Moshi Moshi

book-review-2

August has arrived, and with it Women in Translation month. While there are several different events this month, I’m participating in Tamsien’s (Babbling Books) photography and reading challenge which you can find on her instagram.

I went through my bookshelves to find translated titles, but didn’t turn up many as I generally avoid translated works on purpose. (More on that in a later post.) I headed to my local library branch to browse and turned up quite a few likely titles. The first one I’ve finished is Moshi Moshi by Banana Yoshimoto, translated from Japanese to English by Asa Yoneda.

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Moshi Moshi follows main character Yoshie as she moves into a new apartment and forges a life for herself in the wake of her father’s death. Her father was killed in a suicide-pact with an unknown woman, and Yoshie and her mother are left to come to terms with not only his loss but also the manner of his death.

This meandering novel was easy to sink into, the narration clear, and the dialogue clean (if a bit dense at times). The characters often monologue aloud to each other in a way I haven’t encountered before, expressing thoughts and feelings that can range from nebulously philosophical, to intellectual, to seemingly inconsequential.

Small every day actions and moments make up the bulk of the narrative, to it’s benefit. As I was reading I thought rather fondly back to more melancholy times in my own life and how much things have changed for me. Though the focus is on normal life, things often seemed very dreamlike as they occurred, the passage of time taking center stage in a way that worked well to highlight Yoshie’s emotions and mental state.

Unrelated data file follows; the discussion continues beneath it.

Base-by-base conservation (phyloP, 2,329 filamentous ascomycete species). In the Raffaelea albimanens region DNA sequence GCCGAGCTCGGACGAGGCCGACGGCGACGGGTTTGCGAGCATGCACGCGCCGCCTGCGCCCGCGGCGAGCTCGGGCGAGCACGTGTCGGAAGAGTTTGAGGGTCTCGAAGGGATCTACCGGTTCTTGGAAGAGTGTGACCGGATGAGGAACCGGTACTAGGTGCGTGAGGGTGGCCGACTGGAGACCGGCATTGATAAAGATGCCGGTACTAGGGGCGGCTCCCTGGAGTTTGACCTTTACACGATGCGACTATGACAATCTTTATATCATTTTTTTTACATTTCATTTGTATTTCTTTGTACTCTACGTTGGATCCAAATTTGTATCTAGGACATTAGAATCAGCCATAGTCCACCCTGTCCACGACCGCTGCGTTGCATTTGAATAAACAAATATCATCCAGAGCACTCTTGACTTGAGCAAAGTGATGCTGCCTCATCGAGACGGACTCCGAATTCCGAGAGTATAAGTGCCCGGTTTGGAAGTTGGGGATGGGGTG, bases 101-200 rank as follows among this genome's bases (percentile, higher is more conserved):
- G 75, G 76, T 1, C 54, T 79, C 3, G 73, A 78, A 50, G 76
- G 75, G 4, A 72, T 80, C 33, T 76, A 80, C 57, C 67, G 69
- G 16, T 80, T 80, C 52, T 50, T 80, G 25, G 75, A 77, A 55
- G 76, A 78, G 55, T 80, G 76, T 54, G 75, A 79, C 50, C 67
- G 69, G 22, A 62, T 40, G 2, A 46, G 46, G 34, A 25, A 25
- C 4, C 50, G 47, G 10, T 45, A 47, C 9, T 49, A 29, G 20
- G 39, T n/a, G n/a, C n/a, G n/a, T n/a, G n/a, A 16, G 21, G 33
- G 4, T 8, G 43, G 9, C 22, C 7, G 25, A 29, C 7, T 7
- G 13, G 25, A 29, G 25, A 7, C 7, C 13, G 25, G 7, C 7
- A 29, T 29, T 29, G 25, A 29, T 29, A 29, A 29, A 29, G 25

I really enjoyed Yoshie’s mother as a character. She’s also trying to deal with her grief in the best way she can, and it was interesting to see how her process differed from her daughter’s. The side characters throughout the book were never delved into deeply but despite that it was clear that they had their own lives and motives beyond those known to Yoshie. Their interactions with her (and her mother) really furthered the narrative.

While the loss of Yoshie’s father is the main ‘conflict’ of this book, it also focuses well on other types of grief and the changeable nature of life itself. While this book wasn’t plot-driven, I enjoyed it all the same.

If you’re going through a life change filled with uncertainty, or are in need of some kind of literary catharsis, you need look no further than this lovely little novel.

Have you read any of  Yoshimoto’s work? Are you participating in Women in Translation month? If you have any thoughts to share, let me know in the comments below!

 

 

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